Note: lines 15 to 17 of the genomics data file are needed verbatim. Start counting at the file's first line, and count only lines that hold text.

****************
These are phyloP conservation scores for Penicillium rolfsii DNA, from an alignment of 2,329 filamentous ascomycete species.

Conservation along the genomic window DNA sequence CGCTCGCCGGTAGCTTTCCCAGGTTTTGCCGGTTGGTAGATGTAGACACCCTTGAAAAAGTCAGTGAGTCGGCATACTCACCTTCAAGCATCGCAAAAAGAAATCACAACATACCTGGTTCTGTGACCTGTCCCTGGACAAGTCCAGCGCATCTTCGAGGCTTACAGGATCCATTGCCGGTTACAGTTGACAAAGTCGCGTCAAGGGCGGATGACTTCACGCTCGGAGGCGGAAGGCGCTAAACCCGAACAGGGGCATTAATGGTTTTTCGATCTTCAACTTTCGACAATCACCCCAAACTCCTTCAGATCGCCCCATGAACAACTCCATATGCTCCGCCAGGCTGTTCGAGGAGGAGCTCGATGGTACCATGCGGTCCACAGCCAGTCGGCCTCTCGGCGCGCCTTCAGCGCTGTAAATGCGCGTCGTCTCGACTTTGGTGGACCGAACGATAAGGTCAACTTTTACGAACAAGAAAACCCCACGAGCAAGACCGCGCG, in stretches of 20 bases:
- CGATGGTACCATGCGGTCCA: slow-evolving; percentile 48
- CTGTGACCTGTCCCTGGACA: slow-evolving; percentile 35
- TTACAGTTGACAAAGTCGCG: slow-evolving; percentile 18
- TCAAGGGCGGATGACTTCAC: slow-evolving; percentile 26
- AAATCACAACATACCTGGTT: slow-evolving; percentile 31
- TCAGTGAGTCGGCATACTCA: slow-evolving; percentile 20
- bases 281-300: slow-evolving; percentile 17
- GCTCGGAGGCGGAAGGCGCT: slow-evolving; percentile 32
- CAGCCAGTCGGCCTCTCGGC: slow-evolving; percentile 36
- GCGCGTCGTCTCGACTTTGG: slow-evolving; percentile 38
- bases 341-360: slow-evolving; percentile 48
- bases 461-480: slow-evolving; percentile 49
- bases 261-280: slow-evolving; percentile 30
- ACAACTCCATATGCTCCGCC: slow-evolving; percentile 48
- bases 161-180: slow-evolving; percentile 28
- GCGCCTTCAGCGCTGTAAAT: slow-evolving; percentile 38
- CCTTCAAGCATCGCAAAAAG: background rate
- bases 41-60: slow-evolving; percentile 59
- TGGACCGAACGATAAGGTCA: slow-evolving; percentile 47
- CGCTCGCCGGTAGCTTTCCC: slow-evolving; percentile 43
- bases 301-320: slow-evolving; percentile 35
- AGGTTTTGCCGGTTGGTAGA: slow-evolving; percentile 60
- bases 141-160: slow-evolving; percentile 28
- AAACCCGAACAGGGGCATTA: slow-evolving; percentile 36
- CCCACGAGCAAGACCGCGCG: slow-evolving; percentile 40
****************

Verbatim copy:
- bases 261-280: slow-evolving; percentile 30
- ACAACTCCATATGCTCCGCC: slow-evolving; percentile 48
- bases 161-180: slow-evolving; percentile 28